Killing of Americans at Kabul hospital

Killing of Americans at Kabul hospital


Trend – Killing of Americans at Kabul hospital highlights foreigners’ risk

KABUL – The death toll of three Americans at a charity hospital on Monday announced a sad trend that arose in the months-long United States-led war in Afghanistan as foreign civilians are killed when troops.

The blatant attack on a policeman at CURE International hospital in Kabul, serving 37,000 Afghans a year, surprised even this war-weary city and seemed to reduce the population and declining foreigners working in the capital.

At least 22 foreign civilians have been killed this year in attacks on non-military targets, including a Lebanese restaurant, a luxury hotel and foreign journalists covering preparations for the April 5 presidential election. The figure is the number of United States-led coalition troops killed this year, although nine of those deaths were due to non-hostile incidents.

As international forces are accelerating their withdrawal, Afghan soldiers and police have taken cumbersome security responsibilities. The Taliban and their supporters, for their part, have infiltrated these forces to commit “insider” attacks on international troops.


Now, some fear that insurgents have shifted their tactics, choosing to aim slightly supervised to put pressure on the targets of Western countries, although their remaining military forces – including about 30,000 US troops – parked far from the front lines.

“They can be considered as the soft low-wind operation, an easy way to hit Western governments instead of trying to fight the NATO and military and potentially a very effective way to direct aid Foreign and Afghan Influence “Kate Clark, director of the Afghanistan Network Analysts, a research organization based in Kabul, recently wrote.

The Taliban denied responsibility in Thursday’s shooting as they did earlier this month after a police officer fired two Associated Press journalists who were part of a convoy of election workers in Khowst province in the east Of Afghanistan.

The attack took place on Thursday 9 to 30 hours, in the west of Kabul to one of the main medical centers of the capital. Created in 2005 by CURE International, a Pennsylvania-based Christian charity that manages hospitals and health programs in 29 countries, the hospital specializes in mother and child health. It also deals with birth defects such as fistula and cleft lip and consists of Afghan doctors, nurses and midwives.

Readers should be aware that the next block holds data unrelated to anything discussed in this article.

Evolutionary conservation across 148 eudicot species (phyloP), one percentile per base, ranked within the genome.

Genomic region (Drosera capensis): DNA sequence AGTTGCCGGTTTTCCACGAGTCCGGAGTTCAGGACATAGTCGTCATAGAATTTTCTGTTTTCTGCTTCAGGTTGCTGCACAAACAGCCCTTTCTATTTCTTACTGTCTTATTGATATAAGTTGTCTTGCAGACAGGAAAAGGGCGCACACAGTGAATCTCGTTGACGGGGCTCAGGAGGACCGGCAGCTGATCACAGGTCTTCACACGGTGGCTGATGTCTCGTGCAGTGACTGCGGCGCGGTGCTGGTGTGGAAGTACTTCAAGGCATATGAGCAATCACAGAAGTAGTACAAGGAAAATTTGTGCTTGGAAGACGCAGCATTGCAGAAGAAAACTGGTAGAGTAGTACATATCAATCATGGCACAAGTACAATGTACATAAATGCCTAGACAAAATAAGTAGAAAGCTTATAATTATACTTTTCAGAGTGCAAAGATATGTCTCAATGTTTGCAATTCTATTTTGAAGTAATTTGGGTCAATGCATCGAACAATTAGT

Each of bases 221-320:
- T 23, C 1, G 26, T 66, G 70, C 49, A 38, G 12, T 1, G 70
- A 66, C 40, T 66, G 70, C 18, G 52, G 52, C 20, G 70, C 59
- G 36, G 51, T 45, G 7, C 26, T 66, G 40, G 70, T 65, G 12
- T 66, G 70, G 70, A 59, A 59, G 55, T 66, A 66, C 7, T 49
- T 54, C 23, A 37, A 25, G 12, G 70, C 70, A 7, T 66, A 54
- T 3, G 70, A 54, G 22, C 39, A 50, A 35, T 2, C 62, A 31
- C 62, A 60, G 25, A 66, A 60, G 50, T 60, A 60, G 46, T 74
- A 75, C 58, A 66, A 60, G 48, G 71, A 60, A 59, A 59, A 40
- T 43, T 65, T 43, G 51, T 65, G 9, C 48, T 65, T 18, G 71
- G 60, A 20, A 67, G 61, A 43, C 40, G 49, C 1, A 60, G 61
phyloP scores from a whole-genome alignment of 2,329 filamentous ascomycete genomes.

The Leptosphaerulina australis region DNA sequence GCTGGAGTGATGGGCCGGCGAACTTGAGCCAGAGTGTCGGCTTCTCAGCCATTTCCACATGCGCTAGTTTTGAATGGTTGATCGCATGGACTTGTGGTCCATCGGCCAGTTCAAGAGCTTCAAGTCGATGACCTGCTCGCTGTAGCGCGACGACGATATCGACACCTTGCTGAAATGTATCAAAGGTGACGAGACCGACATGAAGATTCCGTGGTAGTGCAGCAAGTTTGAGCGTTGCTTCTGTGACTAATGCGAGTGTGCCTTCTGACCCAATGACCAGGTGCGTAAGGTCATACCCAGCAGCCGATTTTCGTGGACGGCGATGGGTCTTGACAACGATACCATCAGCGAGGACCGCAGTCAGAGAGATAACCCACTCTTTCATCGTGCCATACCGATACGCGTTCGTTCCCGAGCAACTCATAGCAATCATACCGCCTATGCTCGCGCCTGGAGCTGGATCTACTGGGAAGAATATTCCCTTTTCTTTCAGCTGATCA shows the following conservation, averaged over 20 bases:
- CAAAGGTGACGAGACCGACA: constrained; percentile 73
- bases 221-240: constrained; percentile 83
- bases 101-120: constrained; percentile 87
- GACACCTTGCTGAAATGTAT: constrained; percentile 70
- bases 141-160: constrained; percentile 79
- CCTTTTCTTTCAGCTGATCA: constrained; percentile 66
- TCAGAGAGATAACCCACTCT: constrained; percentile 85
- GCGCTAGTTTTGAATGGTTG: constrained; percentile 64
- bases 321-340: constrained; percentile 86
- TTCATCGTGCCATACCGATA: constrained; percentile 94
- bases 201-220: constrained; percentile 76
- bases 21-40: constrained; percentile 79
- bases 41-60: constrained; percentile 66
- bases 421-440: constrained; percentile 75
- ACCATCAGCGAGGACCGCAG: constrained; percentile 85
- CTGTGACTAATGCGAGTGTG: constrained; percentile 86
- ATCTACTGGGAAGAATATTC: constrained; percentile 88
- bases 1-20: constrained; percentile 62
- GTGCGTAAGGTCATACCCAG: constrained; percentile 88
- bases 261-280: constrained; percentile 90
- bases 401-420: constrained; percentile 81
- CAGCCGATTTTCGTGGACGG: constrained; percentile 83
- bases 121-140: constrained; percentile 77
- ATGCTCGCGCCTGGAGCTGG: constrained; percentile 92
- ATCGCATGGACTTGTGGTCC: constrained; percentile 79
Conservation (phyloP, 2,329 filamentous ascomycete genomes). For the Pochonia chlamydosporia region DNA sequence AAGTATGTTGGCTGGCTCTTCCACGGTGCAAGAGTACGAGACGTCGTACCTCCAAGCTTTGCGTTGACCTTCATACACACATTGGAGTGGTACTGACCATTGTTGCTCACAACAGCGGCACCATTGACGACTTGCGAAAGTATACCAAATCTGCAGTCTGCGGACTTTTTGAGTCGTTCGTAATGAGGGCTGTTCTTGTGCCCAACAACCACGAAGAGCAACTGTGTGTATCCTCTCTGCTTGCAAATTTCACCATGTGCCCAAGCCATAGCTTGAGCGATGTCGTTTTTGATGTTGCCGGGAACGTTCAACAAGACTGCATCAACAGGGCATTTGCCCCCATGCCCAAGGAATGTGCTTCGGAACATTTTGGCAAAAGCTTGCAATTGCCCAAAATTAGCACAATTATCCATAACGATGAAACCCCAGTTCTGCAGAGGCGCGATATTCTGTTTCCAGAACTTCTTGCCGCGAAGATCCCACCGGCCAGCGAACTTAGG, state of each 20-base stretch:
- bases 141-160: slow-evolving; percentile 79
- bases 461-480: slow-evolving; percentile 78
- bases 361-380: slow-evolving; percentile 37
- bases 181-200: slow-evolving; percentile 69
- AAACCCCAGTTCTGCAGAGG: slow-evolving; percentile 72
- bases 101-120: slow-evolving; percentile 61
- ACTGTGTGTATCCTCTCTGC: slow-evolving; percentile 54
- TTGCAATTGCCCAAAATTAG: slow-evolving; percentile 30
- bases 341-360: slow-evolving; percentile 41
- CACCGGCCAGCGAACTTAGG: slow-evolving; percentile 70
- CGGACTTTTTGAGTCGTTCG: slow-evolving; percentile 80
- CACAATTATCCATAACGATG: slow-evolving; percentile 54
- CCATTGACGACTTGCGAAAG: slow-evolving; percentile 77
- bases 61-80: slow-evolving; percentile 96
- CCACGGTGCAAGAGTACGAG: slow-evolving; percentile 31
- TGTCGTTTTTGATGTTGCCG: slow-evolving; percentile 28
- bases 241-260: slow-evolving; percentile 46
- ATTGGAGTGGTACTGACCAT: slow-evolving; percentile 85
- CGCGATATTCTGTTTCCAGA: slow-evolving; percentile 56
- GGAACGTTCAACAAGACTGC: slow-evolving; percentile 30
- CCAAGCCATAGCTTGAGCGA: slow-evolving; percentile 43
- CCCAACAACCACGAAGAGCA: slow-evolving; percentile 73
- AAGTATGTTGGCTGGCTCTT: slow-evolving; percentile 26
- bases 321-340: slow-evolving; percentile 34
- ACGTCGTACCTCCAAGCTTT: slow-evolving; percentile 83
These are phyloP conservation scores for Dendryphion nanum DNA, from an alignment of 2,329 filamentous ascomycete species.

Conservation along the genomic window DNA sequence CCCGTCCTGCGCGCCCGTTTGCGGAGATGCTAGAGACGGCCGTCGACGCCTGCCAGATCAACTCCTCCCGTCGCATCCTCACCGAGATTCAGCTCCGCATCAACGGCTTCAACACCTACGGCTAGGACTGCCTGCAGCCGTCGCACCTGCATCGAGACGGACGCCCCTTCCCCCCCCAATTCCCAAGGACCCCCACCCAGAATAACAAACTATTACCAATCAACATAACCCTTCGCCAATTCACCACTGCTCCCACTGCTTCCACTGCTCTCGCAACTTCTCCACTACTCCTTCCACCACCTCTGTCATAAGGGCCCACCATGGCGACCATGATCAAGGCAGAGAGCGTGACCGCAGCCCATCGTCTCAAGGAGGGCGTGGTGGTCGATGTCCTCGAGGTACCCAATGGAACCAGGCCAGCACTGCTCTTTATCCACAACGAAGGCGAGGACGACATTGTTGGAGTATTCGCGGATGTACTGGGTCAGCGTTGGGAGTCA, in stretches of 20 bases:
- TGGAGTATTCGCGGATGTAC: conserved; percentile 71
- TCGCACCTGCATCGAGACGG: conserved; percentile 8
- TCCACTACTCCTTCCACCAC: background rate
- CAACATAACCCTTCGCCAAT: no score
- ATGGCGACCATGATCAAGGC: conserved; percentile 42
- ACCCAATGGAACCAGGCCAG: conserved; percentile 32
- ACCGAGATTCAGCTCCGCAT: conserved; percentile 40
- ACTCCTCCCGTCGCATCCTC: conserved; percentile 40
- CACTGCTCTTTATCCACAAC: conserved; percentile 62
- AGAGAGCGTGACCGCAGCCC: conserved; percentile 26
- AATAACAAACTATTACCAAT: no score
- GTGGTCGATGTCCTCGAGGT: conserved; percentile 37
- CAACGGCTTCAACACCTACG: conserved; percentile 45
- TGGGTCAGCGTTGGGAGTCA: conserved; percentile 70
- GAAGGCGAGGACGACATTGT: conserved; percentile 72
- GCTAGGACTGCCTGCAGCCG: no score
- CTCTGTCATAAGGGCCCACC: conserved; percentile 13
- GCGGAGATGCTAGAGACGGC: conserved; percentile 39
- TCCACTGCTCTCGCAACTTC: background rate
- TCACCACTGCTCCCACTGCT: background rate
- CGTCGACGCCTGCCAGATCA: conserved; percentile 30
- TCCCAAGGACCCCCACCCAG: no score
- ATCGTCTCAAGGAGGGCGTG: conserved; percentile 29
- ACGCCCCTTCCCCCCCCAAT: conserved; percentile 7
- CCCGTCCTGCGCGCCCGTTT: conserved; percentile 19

Staff were found Thursday in the process of treating their own comrades and the gunman, who committed suicide. It was returned to the Afghan authorities.

Hospital authorities identify one of the victims as Dr. Jerry Umanos, who divides his practice between Kabul and Lewndale Christian Health Center in Chicago. In 2005, umanos and his wife, Jan, moved to Afghanistan, where he coordinated one of the few medical training programs in the country, according to a profile on the Lawndale site.

“He was a great person, a great doctor. It is a great loss,” said umana’s stepmother Angie Schuitema. “He did what he wanted to do. He thanked God for allowing him to help the people there.”

Lately, umanos was worried about his safety in Kabul, telling a friend in the United States that he was shot while running.

“I was obviously worried,” said friend Art Jones, a doctor who has visited twice umanos in Kabul. “At the same time, you can not count the number of children Jerry touched the lives he saved and the doctors trained, that’s what it was, it was done by the kids.”

The CURE hospital, along a busy street, is considered more modern and more hygienic than in Afghanistan, and patients sometimes travel for hours on buses to get treatment there. It is monitored by private security personnel as well as Afghan police stationed at border checkpoints.


An officer at the nearby checkpoint arrived at the hospital by a visitor entrance and fired umanas and two American visitors greeted, said Afghan security officials. The couple, a father and a son, were not part of the hospital staff, said Dr. Yousof Khan, deputy director of the hospital. The assailant also injured a fourth American whose affiliation with the hospital was unclear, Khan said.

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